In the many workshops I've facilitated over the years, this scene has played out over and over again. I'll ask, "What's the critical issue facing your organization today?" Generally, the answer is not change or competition, but communication. Then it's framed like this: "Why don't they communicate better?"Ha ha, whee!
Actually, communication means not only being understood but also understanding the other person. The QBQ is "How can I better understand you?"
There's not really much to say about this, unless I'm mistaken. Miller seems to have been a bit cranky when he wrote it, but the central point is fine, I guess; if you're trying to work with someone, you have to make yourself understood to them and you have to make sure you're understanding them also. Fine, whatever. I hate to think of human communication, expression, and life reduced to this kind of utilitarianism, especially in the interest of wage slavery, and I'm tempted to bring up Hugo Ball for the second time in two days, but again: whatever.
One thing I would like to mention, though, is that it's occurring to me how ironic it is for Miller to have named his book and concept "The Question Behind the Question," because he himself seems to be completely unable to peel back even the most superficial of layers to look underneath. I gather that the workshops he mentions having facilitated are sometimes made up of managers, sometimes of low-level employees, and sometimes a mix. In each of these groups, there are very good reasons why no one will mention the real "critical issue" facing them, and will instead go for things like "communication" or "competition" or "change."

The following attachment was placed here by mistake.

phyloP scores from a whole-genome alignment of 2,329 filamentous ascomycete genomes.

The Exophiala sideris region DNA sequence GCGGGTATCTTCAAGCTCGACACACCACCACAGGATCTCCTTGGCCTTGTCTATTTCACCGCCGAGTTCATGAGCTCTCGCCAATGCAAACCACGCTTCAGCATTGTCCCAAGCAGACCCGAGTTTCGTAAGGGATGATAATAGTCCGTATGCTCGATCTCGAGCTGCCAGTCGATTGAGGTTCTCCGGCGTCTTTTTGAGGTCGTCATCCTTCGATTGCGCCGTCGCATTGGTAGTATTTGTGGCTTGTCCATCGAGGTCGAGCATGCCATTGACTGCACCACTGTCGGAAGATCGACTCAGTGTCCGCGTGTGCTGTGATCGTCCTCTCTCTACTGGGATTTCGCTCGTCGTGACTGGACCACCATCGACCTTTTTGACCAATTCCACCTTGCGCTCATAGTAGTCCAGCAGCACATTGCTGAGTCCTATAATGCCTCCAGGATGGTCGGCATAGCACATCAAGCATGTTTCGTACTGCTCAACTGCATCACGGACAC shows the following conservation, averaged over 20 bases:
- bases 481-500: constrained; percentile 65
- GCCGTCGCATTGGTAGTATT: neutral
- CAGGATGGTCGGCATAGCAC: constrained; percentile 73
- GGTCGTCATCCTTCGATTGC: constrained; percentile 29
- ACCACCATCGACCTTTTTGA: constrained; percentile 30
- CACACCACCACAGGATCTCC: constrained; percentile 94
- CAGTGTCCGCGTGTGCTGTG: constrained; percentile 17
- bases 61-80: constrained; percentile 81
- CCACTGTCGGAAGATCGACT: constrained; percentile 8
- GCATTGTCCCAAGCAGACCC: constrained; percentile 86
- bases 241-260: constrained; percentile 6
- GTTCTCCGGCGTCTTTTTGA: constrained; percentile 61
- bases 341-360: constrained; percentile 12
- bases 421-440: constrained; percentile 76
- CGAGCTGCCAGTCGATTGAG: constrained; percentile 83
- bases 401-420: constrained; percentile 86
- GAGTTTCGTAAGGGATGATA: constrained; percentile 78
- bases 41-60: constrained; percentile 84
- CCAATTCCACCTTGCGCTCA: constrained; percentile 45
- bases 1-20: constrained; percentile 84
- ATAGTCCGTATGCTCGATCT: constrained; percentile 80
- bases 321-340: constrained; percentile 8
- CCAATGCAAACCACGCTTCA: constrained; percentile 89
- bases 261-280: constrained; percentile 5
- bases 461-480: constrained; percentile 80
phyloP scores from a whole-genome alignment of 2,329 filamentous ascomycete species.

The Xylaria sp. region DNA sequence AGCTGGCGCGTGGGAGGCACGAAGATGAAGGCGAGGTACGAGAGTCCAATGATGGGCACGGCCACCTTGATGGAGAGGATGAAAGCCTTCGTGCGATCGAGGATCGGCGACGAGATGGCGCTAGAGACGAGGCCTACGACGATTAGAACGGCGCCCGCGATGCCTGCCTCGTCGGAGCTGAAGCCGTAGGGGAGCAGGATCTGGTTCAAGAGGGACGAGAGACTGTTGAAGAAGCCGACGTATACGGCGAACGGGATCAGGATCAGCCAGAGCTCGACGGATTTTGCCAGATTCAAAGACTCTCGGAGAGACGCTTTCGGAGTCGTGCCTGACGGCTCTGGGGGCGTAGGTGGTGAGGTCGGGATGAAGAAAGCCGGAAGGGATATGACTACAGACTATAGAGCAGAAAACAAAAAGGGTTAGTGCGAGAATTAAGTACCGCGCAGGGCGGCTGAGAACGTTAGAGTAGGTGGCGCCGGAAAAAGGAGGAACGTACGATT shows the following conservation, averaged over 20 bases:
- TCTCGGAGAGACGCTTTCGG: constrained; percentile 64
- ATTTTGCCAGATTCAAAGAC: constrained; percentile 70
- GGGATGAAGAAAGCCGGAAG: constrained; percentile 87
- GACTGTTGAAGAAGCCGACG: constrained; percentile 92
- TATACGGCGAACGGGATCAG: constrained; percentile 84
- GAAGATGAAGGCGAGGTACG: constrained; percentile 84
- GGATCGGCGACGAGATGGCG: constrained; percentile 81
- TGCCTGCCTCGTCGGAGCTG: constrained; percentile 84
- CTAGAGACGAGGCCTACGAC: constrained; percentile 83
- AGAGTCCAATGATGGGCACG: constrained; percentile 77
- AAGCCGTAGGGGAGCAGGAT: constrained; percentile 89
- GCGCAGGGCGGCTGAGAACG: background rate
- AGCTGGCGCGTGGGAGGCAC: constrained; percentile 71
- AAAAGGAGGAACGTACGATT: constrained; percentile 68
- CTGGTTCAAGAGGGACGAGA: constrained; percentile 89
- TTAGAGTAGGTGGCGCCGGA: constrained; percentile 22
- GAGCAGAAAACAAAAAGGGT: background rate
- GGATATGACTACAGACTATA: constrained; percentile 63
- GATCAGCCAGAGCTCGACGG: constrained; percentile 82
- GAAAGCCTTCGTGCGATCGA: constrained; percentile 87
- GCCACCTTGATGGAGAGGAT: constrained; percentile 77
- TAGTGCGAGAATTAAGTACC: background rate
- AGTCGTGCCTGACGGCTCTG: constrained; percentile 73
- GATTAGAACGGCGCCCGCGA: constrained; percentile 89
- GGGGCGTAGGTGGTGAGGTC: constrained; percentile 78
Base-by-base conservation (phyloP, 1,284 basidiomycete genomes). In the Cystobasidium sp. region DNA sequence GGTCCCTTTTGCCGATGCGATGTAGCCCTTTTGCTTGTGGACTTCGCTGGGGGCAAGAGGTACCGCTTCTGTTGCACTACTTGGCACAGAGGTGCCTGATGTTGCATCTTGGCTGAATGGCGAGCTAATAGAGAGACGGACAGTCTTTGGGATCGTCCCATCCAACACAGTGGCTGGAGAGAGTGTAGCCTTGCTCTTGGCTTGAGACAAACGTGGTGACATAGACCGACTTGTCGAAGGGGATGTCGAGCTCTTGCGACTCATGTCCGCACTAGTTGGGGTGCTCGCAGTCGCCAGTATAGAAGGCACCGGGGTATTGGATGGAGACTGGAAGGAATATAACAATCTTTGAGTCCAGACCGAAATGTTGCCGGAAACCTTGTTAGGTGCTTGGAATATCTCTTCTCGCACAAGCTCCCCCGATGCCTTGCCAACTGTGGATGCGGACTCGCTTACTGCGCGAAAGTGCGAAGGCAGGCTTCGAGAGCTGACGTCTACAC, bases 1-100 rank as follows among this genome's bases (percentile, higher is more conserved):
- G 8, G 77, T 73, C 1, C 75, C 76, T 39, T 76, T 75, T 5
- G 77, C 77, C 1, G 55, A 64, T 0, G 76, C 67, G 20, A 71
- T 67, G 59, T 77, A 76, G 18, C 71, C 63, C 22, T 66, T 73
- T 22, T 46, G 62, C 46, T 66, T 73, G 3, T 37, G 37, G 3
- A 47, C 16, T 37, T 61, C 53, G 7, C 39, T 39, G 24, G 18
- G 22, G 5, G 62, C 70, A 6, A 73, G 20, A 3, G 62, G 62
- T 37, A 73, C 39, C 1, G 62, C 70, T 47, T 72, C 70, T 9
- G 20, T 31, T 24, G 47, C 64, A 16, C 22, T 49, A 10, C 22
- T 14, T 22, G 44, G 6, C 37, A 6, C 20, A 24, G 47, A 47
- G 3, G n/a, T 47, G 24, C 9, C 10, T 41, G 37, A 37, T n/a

This critical issue, of course, is the system of top-down exploitation in which everyone finds themselves, at one point in the heirarchy or another. In a group of managers, no one will mention this because their continued ability to function (under the demands of both their jobs and their consciences) depends on not acknowledging this system. In a group of workers or a mixed group, of course no one will mention this because if they do they put their jobs in jeopardy (and, more immediately, they're probably thinking that the less waves they make, the faster the damn workshop will be over with). Now, not every worker will think to put it in these terms, but all of their genuine concerns, what they will really be thinking when they say communication or competition or change is the big problem--insufficient pay, shitty or no benefits, meager or no vacation and sick time, unequal pay for equal work, what have you--will always be an aspect of this larger problem.
Miller, of course, does not realize that this is what is going on--that people are lying to him--because his job depends on not realizing it.
QBQ! Table of contents